What's up with manuka honey?
Honey, as we all know, is a sweet and delicious bee-made product. What you may not know is that it has a long history of being used as a medicinal ingredient from as far back as ancient Egypt! It is one of the oldest recorded antimicrobial agents. While it doesn’t harbor targeted or highly effective antibiotic effects, it has seen very little if any bacterial resistance and boasts a broad spectrum of coverage. In recent years, its usage in wound healing has become increasingly popular and even more recently, has been incorporated in several lines of cosmeceutical products, including moisturizers, masks, serums, and many more. Today, we hope to give you a basic understanding of what manuka honey is, how it is used in medicine, and whether these benefits translate into superior cosmetic products.
Honey is a supersaturated solution of sugars (fructose and glucose), vitamins, antioxidants, minerals, proteins, and many others. It contains antimicrobial agents such as enzymes that produce hydrogen peroxide. Certain types of honey also carry unique antimicrobial chemicals as well, such as methylglyoxal in manuka honey. Manuka honey was first discovered in New Zealand, where bees created honey from the nectar of manuka trees, also known as tea trees. Its unique composition and antimicrobial properties has garnered increasing interest from medical researchers and cosmetics companies.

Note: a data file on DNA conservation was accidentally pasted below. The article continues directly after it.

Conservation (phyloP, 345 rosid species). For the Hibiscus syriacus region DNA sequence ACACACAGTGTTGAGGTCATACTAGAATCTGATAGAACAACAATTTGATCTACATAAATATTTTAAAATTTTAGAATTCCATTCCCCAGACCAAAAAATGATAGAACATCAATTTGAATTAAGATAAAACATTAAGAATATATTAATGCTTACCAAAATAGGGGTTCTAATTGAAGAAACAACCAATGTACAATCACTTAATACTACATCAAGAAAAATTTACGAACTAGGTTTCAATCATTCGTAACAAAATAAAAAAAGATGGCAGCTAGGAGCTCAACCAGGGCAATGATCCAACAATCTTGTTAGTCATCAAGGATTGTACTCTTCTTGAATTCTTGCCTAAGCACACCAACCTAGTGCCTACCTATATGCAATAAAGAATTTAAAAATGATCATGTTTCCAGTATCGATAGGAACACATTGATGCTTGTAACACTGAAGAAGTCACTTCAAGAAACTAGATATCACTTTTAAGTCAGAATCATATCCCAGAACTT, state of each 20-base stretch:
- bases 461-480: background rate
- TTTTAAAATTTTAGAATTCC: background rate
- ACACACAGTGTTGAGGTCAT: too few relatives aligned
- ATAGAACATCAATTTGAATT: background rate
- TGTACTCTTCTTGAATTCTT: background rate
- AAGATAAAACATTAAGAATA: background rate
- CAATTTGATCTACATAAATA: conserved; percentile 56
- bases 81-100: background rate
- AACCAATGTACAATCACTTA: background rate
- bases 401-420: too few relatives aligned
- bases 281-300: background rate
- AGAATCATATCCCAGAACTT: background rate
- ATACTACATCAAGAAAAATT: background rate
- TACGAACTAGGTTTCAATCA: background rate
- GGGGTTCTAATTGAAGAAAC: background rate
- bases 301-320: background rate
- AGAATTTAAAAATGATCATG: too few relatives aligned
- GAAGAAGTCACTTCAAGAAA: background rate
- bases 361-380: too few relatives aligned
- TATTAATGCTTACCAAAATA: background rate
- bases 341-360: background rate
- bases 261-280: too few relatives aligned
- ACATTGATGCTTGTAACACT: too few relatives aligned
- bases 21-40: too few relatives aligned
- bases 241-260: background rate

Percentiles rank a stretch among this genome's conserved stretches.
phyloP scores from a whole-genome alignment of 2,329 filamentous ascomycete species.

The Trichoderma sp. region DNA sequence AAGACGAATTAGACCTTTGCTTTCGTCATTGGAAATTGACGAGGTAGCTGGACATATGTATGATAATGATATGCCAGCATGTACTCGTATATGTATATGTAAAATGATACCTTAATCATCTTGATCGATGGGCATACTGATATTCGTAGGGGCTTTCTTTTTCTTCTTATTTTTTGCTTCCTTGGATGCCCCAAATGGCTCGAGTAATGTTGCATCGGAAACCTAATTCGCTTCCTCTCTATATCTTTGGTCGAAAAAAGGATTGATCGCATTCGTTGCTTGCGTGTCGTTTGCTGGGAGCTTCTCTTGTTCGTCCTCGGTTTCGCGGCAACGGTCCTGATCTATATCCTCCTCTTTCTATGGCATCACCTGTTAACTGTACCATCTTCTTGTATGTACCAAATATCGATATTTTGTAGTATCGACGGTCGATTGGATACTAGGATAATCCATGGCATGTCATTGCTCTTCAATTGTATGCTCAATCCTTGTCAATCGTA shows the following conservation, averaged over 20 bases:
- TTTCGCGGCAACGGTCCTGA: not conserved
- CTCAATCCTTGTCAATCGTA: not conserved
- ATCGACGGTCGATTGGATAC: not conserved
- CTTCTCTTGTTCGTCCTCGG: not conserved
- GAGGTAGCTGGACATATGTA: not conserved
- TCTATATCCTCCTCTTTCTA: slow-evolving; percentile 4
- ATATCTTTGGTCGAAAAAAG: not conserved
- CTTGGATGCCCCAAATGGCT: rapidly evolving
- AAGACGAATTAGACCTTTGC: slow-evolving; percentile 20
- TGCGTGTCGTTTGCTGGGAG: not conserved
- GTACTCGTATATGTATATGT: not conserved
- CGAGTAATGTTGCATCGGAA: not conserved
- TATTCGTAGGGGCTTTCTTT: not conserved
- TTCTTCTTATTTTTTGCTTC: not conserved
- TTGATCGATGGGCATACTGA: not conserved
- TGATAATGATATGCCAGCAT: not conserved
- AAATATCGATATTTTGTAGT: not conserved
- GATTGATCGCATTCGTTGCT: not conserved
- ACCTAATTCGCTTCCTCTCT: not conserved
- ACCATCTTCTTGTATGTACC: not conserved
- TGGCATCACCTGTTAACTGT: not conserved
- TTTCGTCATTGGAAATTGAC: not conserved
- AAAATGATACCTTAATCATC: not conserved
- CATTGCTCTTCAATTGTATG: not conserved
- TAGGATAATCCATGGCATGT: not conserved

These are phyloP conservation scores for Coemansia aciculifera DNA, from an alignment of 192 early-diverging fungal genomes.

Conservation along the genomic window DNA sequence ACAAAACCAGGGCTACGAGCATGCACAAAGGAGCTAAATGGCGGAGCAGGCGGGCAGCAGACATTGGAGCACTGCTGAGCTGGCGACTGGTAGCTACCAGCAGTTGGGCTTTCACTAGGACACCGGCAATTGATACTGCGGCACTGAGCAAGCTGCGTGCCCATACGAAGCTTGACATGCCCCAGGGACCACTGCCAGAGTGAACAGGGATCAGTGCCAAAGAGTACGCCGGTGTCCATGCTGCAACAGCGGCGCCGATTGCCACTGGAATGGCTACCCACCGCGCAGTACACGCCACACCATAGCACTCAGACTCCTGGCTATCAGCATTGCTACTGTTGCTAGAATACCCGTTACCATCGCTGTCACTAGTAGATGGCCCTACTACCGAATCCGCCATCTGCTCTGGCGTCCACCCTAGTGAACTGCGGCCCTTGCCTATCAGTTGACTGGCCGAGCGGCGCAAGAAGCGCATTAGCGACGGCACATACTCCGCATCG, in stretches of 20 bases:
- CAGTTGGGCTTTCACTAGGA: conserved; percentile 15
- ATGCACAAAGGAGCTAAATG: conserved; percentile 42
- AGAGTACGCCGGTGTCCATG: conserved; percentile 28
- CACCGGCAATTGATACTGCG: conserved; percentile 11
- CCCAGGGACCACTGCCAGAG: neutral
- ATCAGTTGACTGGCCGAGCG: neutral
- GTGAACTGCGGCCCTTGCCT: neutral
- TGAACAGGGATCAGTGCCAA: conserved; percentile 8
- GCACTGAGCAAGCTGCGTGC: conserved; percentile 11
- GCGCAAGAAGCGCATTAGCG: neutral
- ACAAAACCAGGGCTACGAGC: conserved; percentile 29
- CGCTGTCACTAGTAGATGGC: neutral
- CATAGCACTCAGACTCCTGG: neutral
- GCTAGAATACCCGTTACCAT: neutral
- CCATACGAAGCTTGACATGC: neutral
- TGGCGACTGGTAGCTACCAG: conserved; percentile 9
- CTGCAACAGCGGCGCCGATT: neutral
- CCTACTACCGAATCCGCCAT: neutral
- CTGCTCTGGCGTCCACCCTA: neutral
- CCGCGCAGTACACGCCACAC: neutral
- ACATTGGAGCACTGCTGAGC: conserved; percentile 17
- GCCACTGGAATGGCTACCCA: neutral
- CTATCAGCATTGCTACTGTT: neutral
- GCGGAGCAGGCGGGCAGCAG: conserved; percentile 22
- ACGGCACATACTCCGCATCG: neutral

Manuka honey in wound healing
Manuka honey’s effectiveness and mechanism for promoting wound healing have not been completely worked out, but based on the evidence that we do have, it seems to participate in wound healing from several angles.
While all wounds, just like all skin, has bacteria growing on it as part of its natural flora, wounds that are festering with bacterial overgrowth can be slower to heal. Manuka honey’s antibiotic properties may be helpful here. However, this can’t be the only mechanism because otherwise any antibiotic that target those bacteria should show equal effectiveness. This brings us to Manuka honey’s theoretical effect on biofilms.